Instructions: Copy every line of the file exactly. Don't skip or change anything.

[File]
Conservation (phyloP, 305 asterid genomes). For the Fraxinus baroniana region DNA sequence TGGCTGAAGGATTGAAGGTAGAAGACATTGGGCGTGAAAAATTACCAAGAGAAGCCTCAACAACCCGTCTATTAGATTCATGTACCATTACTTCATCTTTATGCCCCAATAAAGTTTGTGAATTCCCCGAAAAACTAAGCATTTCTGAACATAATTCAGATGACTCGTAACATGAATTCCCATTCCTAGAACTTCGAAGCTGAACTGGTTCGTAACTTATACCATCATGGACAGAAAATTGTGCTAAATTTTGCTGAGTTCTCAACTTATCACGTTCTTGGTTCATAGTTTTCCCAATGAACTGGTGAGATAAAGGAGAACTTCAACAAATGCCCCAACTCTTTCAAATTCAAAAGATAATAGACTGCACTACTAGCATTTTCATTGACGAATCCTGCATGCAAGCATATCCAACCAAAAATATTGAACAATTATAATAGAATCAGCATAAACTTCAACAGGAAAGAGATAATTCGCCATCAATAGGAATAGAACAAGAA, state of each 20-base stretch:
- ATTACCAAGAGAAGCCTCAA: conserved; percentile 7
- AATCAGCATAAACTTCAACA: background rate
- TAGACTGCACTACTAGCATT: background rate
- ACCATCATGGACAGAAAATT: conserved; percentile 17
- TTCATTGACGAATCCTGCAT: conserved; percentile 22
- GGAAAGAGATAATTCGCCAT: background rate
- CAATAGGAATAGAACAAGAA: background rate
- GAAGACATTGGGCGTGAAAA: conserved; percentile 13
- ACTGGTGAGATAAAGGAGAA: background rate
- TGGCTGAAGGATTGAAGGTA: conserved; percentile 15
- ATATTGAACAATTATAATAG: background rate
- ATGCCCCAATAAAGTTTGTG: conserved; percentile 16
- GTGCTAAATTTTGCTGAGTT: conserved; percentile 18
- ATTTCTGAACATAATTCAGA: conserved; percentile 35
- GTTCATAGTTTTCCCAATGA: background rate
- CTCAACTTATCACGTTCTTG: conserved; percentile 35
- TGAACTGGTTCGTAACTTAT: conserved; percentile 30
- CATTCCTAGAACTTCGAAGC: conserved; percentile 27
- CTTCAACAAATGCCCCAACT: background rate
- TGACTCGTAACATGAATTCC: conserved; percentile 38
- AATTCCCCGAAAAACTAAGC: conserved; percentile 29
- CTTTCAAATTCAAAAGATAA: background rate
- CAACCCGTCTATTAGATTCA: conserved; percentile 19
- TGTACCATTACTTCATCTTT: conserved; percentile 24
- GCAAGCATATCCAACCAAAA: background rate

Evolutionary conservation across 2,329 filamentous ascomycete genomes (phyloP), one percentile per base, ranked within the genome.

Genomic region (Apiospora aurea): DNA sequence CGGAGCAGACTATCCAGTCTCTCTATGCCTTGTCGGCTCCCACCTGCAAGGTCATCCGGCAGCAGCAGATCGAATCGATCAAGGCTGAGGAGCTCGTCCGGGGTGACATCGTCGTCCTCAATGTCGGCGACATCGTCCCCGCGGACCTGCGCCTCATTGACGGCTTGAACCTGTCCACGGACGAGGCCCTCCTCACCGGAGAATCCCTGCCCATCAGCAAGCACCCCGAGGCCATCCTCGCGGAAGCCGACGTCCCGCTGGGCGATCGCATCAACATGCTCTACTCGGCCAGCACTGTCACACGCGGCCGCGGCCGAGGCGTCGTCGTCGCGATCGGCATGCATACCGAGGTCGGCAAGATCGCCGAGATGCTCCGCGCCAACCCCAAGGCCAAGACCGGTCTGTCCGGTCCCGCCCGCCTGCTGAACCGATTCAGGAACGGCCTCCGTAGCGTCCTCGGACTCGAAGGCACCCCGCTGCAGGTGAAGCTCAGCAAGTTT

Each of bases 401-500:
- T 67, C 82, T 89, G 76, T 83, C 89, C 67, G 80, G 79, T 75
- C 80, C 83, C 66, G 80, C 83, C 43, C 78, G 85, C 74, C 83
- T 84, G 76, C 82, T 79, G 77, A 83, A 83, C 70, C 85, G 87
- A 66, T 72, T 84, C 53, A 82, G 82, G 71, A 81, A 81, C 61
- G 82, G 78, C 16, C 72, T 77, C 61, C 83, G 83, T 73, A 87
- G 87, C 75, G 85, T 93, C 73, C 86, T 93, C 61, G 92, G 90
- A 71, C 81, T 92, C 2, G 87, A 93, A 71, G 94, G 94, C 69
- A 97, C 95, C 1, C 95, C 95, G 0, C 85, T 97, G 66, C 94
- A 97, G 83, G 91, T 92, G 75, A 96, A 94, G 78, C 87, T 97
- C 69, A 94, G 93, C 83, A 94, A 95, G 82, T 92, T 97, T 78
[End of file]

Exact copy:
Conservation (phyloP, 305 asterid genomes). For the Fraxinus baroniana region DNA sequence TGGCTGAAGGATTGAAGGTAGAAGACATTGGGCGTGAAAAATTACCAAGAGAAGCCTCAACAACCCGTCTATTAGATTCATGTACCATTACTTCATCTTTATGCCCCAATAAAGTTTGTGAATTCCCCGAAAAACTAAGCATTTCTGAACATAATTCAGATGACTCGTAACATGAATTCCCATTCCTAGAACTTCGAAGCTGAACTGGTTCGTAACTTATACCATCATGGACAGAAAATTGTGCTAAATTTTGCTGAGTTCTCAACTTATCACGTTCTTGGTTCATAGTTTTCCCAATGAACTGGTGAGATAAAGGAGAACTTCAACAAATGCCCCAACTCTTTCAAATTCAAAAGATAATAGACTGCACTACTAGCATTTTCATTGACGAATCCTGCATGCAAGCATATCCAACCAAAAATATTGAACAATTATAATAGAATCAGCATAAACTTCAACAGGAAAGAGATAATTCGCCATCAATAGGAATAGAACAAGAA, state of each 20-base stretch:
- ATTACCAAGAGAAGCCTCAA: conserved; percentile 7
- AATCAGCATAAACTTCAACA: background rate
- TAGACTGCACTACTAGCATT: background rate
- ACCATCATGGACAGAAAATT: conserved; percentile 17
- TTCATTGACGAATCCTGCAT: conserved; percentile 22
- GGAAAGAGATAATTCGCCAT: background rate
- CAATAGGAATAGAACAAGAA: background rate
- GAAGACATTGGGCGTGAAAA: conserved; percentile 13
- ACTGGTGAGATAAAGGAGAA: background rate
- TGGCTGAAGGATTGAAGGTA: conserved; percentile 15
- ATATTGAACAATTATAATAG: background rate
- ATGCCCCAATAAAGTTTGTG: conserved; percentile 16
- GTGCTAAATTTTGCTGAGTT: conserved; percentile 18
- ATTTCTGAACATAATTCAGA: conserved; percentile 35
- GTTCATAGTTTTCCCAATGA: background rate
- CTCAACTTATCACGTTCTTG: conserved; percentile 35
- TGAACTGGTTCGTAACTTAT: conserved; percentile 30
- CATTCCTAGAACTTCGAAGC: conserved; percentile 27
- CTTCAACAAATGCCCCAACT: background rate
- TGACTCGTAACATGAATTCC: conserved; percentile 38
- AATTCCCCGAAAAACTAAGC: conserved; percentile 29
- CTTTCAAATTCAAAAGATAA: background rate
- CAACCCGTCTATTAGATTCA: conserved; percentile 19
- TGTACCATTACTTCATCTTT: conserved; percentile 24
- GCAAGCATATCCAACCAAAA: background rate

Evolutionary conservation across 2,329 filamentous ascomycete genomes (phyloP), one percentile per base, ranked within the genome.

Genomic region (Apiospora aurea): DNA sequence CGGAGCAGACTATCCAGTCTCTCTATGCCTTGTCGGCTCCCACCTGCAAGGTCATCCGGCAGCAGCAGATCGAATCGATCAAGGCTGAGGAGCTCGTCCGGGGTGACATCGTCGTCCTCAATGTCGGCGACATCGTCCCCGCGGACCTGCGCCTCATTGACGGCTTGAACCTGTCCACGGACGAGGCCCTCCTCACCGGAGAATCCCTGCCCATCAGCAAGCACCCCGAGGCCATCCTCGCGGAAGCCGACGTCCCGCTGGGCGATCGCATCAACATGCTCTACTCGGCCAGCACTGTCACACGCGGCCGCGGCCGAGGCGTCGTCGTCGCGATCGGCATGCATACCGAGGTCGGCAAGATCGCCGAGATGCTCCGCGCCAACCCCAAGGCCAAGACCGGTCTGTCCGGTCCCGCCCGCCTGCTGAACCGATTCAGGAACGGCCTCCGTAGCGTCCTCGGACTCGAAGGCACCCCGCTGCAGGTGAAGCTCAGCAAGTTT

Each of bases 401-500:
- T 67, C 82, T 89, G 76, T 83, C 89, C 67, G 80, G 79, T 75
- C 80, C 83, C 66, G 80, C 83, C 43, C 78, G 85, C 74, C 83
- T 84, G 76, C 82, T 79, G 77, A 83, A 83, C 70, C 85, G 87
- A 66, T 72, T 84, C 53, A 82, G 82, G 71, A 81, A 81, C 61
- G 82, G 78, C 16, C 72, T 77, C 61, C 83, G 83, T 73, A 87
- G 87, C 75, G 85, T 93, C 73, C 86, T 93, C 61, G 92, G 90
- A 71, C 81, T 92, C 2, G 87, A 93, A 71, G 94, G 94, C 69
- A 97, C 95, C 1, C 95, C 95, G 0, C 85, T 97, G 66, C 94
- A 97, G 83, G 91, T 92, G 75, A 96, A 94, G 78, C 87, T 97
- C 69, A 94, G 93, C 83, A 94, A 95, G 82, T 92, T 97, T 78